Sharpton to NNPA: Corporations ‘owe’ ad dollars to Black newspapers

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NEW YORK (NNPA)—Activist Al Sharpton, keynote speaker at a kickoff prayer breakfast at the National Newspaper Publishers Associations 70th Anniversary Convention last week, warned the more than 215 Black publishers to stay in control of the definition of the Black struggle and to not back down from demanding their fair share of advertising dollars.

“We are meeting because the future of Black America is in this room,” he described the pivotal leadership of the Black Press. He frequently referred to NNPA Chairman Danny Bakewell of the Los Angeles Sentinel, a firebrand leader who has been demanding corporate and federal government fair share of ads for NNPA member papers.

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Rev. Al Sharpton speaks at NNPA convention.

Noting that “Danny preaches night and day” on behalf of this cause, Sharpton said corporate America must get the message that their businesses are indebted to Black newspapers.

“They’re not giving us a hand-out. They are in our communities. They owe us in our communities. We have to stop going to these companies like they are doing you a favor to advertise in a market where the margin of their profit comes from in the first place.

So, when they place an ad in your papers, they are respecting the market where they sell their goods. And they should not have access to that market through NBC or ABC or the L.A. Times or the New York Times. They should only have access to that market from you all.”

Bakewell, since he became NNPA chairman last year, has also shaken up Capitol Hill pertaining to fair share of federal advertising dollars.

Sharpton said Obama must not be let off the hook.

“The federal government, the Black president needs to be advertising with the Black Press. Otherwise what does it mean to us if we have Negroes in high places if those on the ground don’t have anything,” he said.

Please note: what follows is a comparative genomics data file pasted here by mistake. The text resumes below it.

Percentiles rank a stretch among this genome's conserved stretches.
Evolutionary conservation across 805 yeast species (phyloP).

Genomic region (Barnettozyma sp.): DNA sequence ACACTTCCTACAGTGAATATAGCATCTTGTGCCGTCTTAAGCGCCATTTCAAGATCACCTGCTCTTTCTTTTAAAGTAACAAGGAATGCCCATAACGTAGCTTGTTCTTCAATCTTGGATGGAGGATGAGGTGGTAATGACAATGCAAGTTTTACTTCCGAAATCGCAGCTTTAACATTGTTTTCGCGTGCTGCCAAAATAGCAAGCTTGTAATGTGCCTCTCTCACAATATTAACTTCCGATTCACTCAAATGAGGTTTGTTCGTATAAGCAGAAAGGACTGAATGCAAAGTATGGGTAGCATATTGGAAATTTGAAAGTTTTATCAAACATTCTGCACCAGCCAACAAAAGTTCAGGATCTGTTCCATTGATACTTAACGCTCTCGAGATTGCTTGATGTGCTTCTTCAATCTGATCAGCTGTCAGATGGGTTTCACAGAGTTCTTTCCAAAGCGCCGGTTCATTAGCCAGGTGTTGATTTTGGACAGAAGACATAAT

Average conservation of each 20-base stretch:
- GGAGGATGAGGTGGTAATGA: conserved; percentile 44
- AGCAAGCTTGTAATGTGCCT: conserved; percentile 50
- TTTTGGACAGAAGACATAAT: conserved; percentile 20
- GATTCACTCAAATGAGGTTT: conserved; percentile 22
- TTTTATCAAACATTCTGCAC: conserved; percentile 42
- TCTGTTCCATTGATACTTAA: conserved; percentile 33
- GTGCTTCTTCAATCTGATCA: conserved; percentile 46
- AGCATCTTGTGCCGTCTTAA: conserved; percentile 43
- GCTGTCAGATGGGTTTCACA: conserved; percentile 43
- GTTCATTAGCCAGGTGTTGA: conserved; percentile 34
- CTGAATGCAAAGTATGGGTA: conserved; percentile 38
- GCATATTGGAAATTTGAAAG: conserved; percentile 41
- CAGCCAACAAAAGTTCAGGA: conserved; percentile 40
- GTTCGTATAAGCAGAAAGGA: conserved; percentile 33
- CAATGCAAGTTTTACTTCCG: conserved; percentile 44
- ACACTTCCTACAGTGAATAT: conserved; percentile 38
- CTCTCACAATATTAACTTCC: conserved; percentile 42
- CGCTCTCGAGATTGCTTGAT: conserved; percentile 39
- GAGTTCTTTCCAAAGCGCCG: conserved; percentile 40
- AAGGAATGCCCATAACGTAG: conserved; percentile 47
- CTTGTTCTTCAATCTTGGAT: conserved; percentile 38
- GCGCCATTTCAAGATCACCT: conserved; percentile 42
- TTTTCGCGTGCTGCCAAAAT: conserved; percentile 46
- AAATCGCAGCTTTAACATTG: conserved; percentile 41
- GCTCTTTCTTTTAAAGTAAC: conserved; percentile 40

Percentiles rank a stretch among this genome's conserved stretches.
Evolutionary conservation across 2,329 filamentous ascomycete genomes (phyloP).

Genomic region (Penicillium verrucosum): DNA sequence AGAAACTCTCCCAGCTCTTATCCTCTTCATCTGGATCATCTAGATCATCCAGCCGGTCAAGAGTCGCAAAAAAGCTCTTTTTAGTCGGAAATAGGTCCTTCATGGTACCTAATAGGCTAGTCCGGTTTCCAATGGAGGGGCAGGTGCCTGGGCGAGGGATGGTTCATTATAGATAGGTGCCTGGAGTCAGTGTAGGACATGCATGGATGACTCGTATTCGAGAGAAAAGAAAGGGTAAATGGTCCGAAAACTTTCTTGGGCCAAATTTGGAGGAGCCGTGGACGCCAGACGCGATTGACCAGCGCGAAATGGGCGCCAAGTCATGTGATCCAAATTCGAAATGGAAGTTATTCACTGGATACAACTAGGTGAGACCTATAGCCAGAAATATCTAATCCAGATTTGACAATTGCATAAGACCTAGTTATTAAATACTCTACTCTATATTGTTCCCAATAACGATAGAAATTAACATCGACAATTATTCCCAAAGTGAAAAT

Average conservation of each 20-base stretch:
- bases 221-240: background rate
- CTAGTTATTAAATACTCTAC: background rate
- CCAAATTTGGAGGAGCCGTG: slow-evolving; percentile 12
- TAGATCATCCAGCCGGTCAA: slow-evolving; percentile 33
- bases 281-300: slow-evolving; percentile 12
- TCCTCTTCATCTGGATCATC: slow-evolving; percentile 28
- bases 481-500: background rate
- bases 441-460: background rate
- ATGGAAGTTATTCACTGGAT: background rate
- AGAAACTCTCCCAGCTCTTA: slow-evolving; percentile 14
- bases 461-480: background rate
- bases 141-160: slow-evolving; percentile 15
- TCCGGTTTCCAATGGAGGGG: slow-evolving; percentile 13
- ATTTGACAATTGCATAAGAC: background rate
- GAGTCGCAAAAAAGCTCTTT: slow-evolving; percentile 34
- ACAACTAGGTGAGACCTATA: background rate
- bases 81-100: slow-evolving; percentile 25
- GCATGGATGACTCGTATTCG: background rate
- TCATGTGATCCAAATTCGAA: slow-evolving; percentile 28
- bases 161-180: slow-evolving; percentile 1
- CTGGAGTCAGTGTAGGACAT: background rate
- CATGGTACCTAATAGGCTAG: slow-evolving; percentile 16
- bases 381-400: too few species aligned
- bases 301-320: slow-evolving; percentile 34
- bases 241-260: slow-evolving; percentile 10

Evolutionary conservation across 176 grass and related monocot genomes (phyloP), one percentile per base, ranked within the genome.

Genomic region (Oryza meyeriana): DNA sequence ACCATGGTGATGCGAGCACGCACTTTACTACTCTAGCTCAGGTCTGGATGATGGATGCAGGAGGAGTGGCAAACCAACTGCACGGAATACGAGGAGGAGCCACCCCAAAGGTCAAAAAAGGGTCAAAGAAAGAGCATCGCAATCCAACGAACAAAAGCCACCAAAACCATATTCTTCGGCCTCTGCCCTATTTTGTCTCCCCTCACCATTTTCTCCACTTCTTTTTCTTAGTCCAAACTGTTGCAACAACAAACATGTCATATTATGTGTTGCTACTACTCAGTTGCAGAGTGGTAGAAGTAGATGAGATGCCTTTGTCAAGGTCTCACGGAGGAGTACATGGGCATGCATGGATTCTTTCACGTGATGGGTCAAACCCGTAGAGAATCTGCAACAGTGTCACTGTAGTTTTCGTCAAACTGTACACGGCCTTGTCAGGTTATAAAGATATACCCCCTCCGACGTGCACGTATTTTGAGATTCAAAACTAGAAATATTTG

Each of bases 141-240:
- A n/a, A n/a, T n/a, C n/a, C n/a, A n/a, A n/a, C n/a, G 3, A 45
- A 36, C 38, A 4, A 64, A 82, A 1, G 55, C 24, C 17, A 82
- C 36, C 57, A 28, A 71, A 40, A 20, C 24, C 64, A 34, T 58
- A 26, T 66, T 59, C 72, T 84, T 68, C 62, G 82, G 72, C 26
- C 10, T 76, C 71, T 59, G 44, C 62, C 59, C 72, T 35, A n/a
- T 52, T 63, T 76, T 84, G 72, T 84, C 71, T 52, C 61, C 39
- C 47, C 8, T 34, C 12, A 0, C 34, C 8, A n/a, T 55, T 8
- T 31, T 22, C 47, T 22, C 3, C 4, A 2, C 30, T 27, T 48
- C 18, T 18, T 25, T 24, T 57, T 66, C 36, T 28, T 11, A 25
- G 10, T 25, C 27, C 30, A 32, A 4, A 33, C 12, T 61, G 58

He added that in keeping the heat on advertisers, Black newspapers must adhere to their historic mission of defending Black people and defining the struggle for justice.

“You have the power of definition and you can not give that up because they have made up their mind that if they can change our minds about who we are; then we don’t have to worry about it,” Sharpton preached. “If they take the chains off of our ankles and wrists and put them on our minds, we would change ourselves.”

At the prayer breakfast, an annual staple event off the convention, Sharpton used the story of Joshua to warn the Black publishers to remain focused on who they are and to steadily remind their readers of their own identities.

Just like the children of Israel came over the Red Sea and over the Jordan; then wandered in the wilderness because they began to worship other than the God that had brought them out of bondage, Sharpton preached, “We got in the wilderness and forgot who brought us out of Selma and Montgomery…We got in the wilderness and forgot the God that brought us out. We started imitating the enemy instead of being who we are.”

He concluded: “There’s always been a few that have paid the price for many…We control our own destiny and our Black newspapers have to be the defining factors for that.”

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